The Legend of Zelda Going Back to its Roots?
Kotaku’s recent interview with Nintendo developer Shigeru Miyamoto at E3 has shed some light on future developments within the Legend of Zelda universe. Discussed were more recent developments in new titles for the Wii U but one of the main topics of discussion was how precise many of their current series have become and how many games are now weighed down with lengthy tutorials. During the interview they made a few comparisons between older titles in the series to the newer ones and discussed just how long it can take before you’re finally left to adventure. One of the more subtle topics mentioned however, was how the delicate balance between gameplay, the need to teach the player how to play, and how to make the experience fun was something that the minds at Nintendo have been rigorously working on and tweaking throughout the series.
“With something like Zelda, we’re in the process of now of discussing what is the right form for the next Zelda game” said Miyamoto, “One thing I should point out is that the New Super Mario Bros series in particular exists as a way for the traditional Super Mario Bros game style to remain in a relatively traditional state. And that’s done specifically because there are certain players for whom that style of games is really what’s best suited for them. So that sort of series is designed to retain those traits and retain that safeness that you described.”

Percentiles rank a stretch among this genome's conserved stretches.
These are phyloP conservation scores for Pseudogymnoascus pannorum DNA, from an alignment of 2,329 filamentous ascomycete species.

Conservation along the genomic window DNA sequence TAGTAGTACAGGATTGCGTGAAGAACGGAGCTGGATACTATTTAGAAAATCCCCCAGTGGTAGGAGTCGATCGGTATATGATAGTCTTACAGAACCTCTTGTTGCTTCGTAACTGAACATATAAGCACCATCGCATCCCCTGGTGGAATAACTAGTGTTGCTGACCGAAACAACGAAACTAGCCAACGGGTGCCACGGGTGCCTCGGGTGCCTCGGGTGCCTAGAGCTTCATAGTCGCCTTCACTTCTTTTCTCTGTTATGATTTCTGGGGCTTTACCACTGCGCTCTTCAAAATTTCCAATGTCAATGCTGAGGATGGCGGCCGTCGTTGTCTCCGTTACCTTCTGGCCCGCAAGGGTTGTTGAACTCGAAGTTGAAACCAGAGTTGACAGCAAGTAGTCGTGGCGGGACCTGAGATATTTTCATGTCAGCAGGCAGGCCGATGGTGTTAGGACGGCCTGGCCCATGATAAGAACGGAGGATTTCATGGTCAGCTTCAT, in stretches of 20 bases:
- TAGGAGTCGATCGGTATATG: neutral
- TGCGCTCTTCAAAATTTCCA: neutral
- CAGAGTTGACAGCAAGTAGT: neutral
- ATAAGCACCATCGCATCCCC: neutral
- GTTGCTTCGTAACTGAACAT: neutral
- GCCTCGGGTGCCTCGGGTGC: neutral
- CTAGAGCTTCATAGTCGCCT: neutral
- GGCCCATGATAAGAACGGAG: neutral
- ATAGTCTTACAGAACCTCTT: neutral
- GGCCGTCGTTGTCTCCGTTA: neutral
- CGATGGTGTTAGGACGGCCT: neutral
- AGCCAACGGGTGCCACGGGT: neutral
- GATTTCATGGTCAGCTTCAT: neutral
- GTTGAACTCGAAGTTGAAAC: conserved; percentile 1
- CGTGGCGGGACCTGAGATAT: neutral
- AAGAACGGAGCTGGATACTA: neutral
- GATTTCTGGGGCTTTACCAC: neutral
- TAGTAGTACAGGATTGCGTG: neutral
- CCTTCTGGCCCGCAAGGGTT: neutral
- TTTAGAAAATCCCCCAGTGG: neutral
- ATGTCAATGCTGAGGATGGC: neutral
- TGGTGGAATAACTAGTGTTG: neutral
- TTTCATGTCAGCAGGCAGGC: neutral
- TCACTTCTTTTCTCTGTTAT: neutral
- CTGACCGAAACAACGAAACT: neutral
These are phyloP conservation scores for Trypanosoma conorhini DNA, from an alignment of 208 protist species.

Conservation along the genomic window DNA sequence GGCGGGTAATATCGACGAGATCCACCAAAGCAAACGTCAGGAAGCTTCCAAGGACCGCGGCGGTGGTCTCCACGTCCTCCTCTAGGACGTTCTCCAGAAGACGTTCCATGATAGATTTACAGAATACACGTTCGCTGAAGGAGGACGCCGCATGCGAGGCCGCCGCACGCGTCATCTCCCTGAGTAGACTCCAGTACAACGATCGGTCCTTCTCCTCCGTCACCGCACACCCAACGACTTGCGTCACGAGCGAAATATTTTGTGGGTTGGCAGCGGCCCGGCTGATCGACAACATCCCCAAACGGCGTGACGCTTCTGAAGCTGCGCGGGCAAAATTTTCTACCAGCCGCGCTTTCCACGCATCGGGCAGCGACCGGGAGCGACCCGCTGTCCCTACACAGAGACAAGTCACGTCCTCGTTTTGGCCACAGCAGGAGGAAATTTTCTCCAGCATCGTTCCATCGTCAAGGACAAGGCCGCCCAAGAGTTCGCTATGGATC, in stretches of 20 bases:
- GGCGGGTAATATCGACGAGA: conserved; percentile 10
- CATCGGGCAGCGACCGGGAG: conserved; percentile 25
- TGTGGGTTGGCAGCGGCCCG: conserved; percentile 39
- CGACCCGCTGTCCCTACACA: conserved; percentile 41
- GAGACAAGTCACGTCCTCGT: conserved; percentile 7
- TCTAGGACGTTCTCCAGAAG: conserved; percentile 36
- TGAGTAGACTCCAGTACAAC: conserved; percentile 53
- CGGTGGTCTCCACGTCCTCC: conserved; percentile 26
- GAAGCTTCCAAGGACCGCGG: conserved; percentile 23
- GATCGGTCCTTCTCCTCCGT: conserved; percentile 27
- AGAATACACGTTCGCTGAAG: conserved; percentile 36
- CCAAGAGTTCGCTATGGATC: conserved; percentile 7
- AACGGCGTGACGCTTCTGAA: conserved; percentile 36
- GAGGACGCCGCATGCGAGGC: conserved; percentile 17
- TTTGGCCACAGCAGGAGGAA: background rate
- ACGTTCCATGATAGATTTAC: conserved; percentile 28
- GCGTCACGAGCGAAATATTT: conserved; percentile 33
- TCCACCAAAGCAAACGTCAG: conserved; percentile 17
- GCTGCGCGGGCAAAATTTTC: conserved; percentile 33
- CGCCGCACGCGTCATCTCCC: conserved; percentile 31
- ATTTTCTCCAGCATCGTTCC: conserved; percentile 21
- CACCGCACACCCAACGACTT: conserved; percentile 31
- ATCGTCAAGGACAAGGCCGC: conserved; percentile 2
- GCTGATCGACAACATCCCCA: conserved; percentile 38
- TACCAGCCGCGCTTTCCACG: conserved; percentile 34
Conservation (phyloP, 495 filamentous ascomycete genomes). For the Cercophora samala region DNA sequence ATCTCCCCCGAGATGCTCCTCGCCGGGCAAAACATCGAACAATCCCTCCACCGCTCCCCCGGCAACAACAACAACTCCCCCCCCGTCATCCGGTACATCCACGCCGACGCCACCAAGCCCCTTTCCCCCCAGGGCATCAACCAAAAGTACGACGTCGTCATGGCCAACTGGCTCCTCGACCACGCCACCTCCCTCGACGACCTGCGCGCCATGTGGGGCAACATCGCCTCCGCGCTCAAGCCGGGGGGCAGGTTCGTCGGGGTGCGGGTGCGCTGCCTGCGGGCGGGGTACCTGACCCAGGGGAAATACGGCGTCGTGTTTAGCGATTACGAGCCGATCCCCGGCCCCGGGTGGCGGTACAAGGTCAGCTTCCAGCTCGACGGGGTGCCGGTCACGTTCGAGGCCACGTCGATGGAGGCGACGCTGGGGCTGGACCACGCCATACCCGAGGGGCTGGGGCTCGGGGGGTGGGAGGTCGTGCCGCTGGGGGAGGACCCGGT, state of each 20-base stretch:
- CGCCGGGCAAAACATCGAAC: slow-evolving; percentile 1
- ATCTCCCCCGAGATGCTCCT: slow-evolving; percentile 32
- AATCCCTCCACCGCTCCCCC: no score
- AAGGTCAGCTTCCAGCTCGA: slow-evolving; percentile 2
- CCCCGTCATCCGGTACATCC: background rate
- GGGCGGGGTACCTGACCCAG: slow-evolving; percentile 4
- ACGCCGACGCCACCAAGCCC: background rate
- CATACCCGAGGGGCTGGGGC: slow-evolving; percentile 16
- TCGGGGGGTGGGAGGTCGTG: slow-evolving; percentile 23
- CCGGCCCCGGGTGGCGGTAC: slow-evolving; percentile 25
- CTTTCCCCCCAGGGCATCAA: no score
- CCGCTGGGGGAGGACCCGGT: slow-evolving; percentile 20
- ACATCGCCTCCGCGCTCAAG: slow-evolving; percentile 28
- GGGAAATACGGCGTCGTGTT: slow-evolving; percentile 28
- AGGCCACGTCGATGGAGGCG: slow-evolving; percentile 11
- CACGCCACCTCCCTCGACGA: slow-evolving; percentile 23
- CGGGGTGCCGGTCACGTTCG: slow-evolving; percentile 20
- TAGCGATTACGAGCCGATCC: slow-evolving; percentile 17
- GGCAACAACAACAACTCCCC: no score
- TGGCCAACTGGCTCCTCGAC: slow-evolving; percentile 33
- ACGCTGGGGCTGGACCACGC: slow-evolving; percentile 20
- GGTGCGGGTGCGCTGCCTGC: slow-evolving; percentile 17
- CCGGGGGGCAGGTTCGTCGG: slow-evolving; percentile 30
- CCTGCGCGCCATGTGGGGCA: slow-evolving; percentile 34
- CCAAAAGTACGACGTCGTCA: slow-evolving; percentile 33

The interviewer then pressed Miyamoto to uncover just why it is that each new addition to the Zelda series takes ever longer to progress through the tutorial. In which Miyamoto responded:
“This is actually a topic that has been a big discussion internally for us lately. I think there a couple of things going on. One is that, often times we’re creating games where you’re doing a lot of different actions. Zelda is an example of one of those. And, particularly with these types of games, you have to first learn the action and then you have to master the action and then you have to have more actions added in and master those. Then, when you have a lot of actions you can do all at once is when the game really becomes fun. And with a game like Zelda, on top of that, you have the story elements that also take additional time to tell.”
“So one of the things we’re talking about internally is how can we get people to that point of fun more quickly, and ‘How do we balance the need to teach them how to do something with the need for them to be able to master it and feel they can do it well?’—and also tell the story—and ‘What is that overall balance and how we approach it?’ That’s one of the key things we’re talking about with Zelda right now.”
While playing through each title is all well and good, each provides it’s own obstacles to overcome, which is why I for one have never had any bones to pick with LoZ tutorials. Their lengthening with each addition seems only natural as each adventure gives you new items and gameplay abilities to utilize which undeniably require some practice before proper use. The tutorial-to-gameplay ratio may seem steep at times but you’ll be glad you went through with them in the end.